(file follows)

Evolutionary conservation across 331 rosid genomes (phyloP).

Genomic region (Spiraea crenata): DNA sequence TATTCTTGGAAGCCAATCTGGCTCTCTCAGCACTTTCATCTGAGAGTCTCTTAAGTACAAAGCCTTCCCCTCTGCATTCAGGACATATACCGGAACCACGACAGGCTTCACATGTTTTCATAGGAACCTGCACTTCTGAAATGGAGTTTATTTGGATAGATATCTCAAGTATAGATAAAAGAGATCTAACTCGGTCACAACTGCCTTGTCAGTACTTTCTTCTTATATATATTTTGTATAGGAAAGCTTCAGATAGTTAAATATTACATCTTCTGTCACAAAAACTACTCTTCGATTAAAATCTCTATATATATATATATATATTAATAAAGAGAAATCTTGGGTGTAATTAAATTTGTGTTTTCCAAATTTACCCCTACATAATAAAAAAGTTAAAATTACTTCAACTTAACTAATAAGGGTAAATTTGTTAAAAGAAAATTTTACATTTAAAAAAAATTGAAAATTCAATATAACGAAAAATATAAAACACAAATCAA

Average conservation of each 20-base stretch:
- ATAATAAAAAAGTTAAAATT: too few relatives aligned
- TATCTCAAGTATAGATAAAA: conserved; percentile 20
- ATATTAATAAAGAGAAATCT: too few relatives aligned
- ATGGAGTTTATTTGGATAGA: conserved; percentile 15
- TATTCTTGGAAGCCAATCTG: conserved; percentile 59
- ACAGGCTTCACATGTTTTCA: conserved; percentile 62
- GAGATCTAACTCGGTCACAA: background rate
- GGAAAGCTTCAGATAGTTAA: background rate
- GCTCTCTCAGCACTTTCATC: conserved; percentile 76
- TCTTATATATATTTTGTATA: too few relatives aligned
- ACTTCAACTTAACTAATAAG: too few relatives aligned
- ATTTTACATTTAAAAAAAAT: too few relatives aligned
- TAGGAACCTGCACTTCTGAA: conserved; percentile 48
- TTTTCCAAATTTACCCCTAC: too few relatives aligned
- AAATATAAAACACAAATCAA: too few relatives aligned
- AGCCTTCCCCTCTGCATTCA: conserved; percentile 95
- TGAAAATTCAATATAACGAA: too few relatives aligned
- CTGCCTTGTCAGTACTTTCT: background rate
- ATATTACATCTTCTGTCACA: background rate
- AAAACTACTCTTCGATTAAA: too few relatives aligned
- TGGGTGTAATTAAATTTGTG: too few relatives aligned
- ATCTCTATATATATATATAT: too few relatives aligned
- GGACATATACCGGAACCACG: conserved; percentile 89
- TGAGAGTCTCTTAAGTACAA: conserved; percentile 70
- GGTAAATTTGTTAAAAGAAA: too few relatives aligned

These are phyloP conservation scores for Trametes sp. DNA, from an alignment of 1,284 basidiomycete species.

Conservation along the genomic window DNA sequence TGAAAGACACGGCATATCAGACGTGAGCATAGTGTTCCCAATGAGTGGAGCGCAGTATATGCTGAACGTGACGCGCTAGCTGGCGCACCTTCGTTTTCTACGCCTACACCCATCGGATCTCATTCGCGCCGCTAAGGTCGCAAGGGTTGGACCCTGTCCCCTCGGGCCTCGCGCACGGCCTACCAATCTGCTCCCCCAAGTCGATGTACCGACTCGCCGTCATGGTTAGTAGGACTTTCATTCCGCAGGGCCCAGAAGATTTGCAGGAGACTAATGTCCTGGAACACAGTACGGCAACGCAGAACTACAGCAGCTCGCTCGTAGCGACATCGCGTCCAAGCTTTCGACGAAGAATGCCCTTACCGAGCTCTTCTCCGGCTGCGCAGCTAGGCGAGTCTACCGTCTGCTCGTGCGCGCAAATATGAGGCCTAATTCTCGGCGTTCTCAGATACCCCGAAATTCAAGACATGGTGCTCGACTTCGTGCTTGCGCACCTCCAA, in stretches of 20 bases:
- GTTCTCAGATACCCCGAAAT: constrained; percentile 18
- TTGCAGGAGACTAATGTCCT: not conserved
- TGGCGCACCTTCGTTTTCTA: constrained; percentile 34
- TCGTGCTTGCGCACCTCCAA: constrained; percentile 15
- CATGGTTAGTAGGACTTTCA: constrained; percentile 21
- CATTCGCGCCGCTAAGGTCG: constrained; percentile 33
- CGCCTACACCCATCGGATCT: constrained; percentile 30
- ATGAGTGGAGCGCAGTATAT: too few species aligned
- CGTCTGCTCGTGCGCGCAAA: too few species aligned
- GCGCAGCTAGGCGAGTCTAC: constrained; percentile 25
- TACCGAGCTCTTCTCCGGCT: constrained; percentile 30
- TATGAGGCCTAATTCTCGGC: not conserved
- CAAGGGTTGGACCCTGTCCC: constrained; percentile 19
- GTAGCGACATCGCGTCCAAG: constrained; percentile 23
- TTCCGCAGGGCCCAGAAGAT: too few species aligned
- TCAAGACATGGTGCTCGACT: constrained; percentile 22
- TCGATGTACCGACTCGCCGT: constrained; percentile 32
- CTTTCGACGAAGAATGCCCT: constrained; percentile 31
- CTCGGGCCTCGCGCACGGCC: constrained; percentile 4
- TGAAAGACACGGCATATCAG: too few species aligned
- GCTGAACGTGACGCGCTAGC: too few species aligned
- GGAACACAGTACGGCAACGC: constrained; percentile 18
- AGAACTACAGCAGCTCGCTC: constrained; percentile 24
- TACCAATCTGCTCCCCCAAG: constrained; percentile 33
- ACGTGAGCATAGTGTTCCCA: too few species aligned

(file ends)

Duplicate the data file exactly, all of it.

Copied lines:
Evolutionary conservation across 331 rosid genomes (phyloP).

Genomic region (Spiraea crenata): DNA sequence TATTCTTGGAAGCCAATCTGGCTCTCTCAGCACTTTCATCTGAGAGTCTCTTAAGTACAAAGCCTTCCCCTCTGCATTCAGGACATATACCGGAACCACGACAGGCTTCACATGTTTTCATAGGAACCTGCACTTCTGAAATGGAGTTTATTTGGATAGATATCTCAAGTATAGATAAAAGAGATCTAACTCGGTCACAACTGCCTTGTCAGTACTTTCTTCTTATATATATTTTGTATAGGAAAGCTTCAGATAGTTAAATATTACATCTTCTGTCACAAAAACTACTCTTCGATTAAAATCTCTATATATATATATATATATTAATAAAGAGAAATCTTGGGTGTAATTAAATTTGTGTTTTCCAAATTTACCCCTACATAATAAAAAAGTTAAAATTACTTCAACTTAACTAATAAGGGTAAATTTGTTAAAAGAAAATTTTACATTTAAAAAAAATTGAAAATTCAATATAACGAAAAATATAAAACACAAATCAA

Average conservation of each 20-base stretch:
- ATAATAAAAAAGTTAAAATT: too few relatives aligned
- TATCTCAAGTATAGATAAAA: conserved; percentile 20
- ATATTAATAAAGAGAAATCT: too few relatives aligned
- ATGGAGTTTATTTGGATAGA: conserved; percentile 15
- TATTCTTGGAAGCCAATCTG: conserved; percentile 59
- ACAGGCTTCACATGTTTTCA: conserved; percentile 62
- GAGATCTAACTCGGTCACAA: background rate
- GGAAAGCTTCAGATAGTTAA: background rate
- GCTCTCTCAGCACTTTCATC: conserved; percentile 76
- TCTTATATATATTTTGTATA: too few relatives aligned
- ACTTCAACTTAACTAATAAG: too few relatives aligned
- ATTTTACATTTAAAAAAAAT: too few relatives aligned
- TAGGAACCTGCACTTCTGAA: conserved; percentile 48
- TTTTCCAAATTTACCCCTAC: too few relatives aligned
- AAATATAAAACACAAATCAA: too few relatives aligned
- AGCCTTCCCCTCTGCATTCA: conserved; percentile 95
- TGAAAATTCAATATAACGAA: too few relatives aligned
- CTGCCTTGTCAGTACTTTCT: background rate
- ATATTACATCTTCTGTCACA: background rate
- AAAACTACTCTTCGATTAAA: too few relatives aligned
- TGGGTGTAATTAAATTTGTG: too few relatives aligned
- ATCTCTATATATATATATAT: too few relatives aligned
- GGACATATACCGGAACCACG: conserved; percentile 89
- TGAGAGTCTCTTAAGTACAA: conserved; percentile 70
- GGTAAATTTGTTAAAAGAAA: too few relatives aligned

These are phyloP conservation scores for Trametes sp. DNA, from an alignment of 1,284 basidiomycete species.

Conservation along the genomic window DNA sequence TGAAAGACACGGCATATCAGACGTGAGCATAGTGTTCCCAATGAGTGGAGCGCAGTATATGCTGAACGTGACGCGCTAGCTGGCGCACCTTCGTTTTCTACGCCTACACCCATCGGATCTCATTCGCGCCGCTAAGGTCGCAAGGGTTGGACCCTGTCCCCTCGGGCCTCGCGCACGGCCTACCAATCTGCTCCCCCAAGTCGATGTACCGACTCGCCGTCATGGTTAGTAGGACTTTCATTCCGCAGGGCCCAGAAGATTTGCAGGAGACTAATGTCCTGGAACACAGTACGGCAACGCAGAACTACAGCAGCTCGCTCGTAGCGACATCGCGTCCAAGCTTTCGACGAAGAATGCCCTTACCGAGCTCTTCTCCGGCTGCGCAGCTAGGCGAGTCTACCGTCTGCTCGTGCGCGCAAATATGAGGCCTAATTCTCGGCGTTCTCAGATACCCCGAAATTCAAGACATGGTGCTCGACTTCGTGCTTGCGCACCTCCAA, in stretches of 20 bases:
- GTTCTCAGATACCCCGAAAT: constrained; percentile 18
- TTGCAGGAGACTAATGTCCT: not conserved
- TGGCGCACCTTCGTTTTCTA: constrained; percentile 34
- TCGTGCTTGCGCACCTCCAA: constrained; percentile 15
- CATGGTTAGTAGGACTTTCA: constrained; percentile 21
- CATTCGCGCCGCTAAGGTCG: constrained; percentile 33
- CGCCTACACCCATCGGATCT: constrained; percentile 30
- ATGAGTGGAGCGCAGTATAT: too few species aligned
- CGTCTGCTCGTGCGCGCAAA: too few species aligned
- GCGCAGCTAGGCGAGTCTAC: constrained; percentile 25
- TACCGAGCTCTTCTCCGGCT: constrained; percentile 30
- TATGAGGCCTAATTCTCGGC: not conserved
- CAAGGGTTGGACCCTGTCCC: constrained; percentile 19
- GTAGCGACATCGCGTCCAAG: constrained; percentile 23
- TTCCGCAGGGCCCAGAAGAT: too few species aligned
- TCAAGACATGGTGCTCGACT: constrained; percentile 22
- TCGATGTACCGACTCGCCGT: constrained; percentile 32
- CTTTCGACGAAGAATGCCCT: constrained; percentile 31
- CTCGGGCCTCGCGCACGGCC: constrained; percentile 4
- TGAAAGACACGGCATATCAG: too few species aligned
- GCTGAACGTGACGCGCTAGC: too few species aligned
- GGAACACAGTACGGCAACGC: constrained; percentile 18
- AGAACTACAGCAGCTCGCTC: constrained; percentile 24
- TACCAATCTGCTCCCCCAAG: constrained; percentile 33
- ACGTGAGCATAGTGTTCCCA: too few species aligned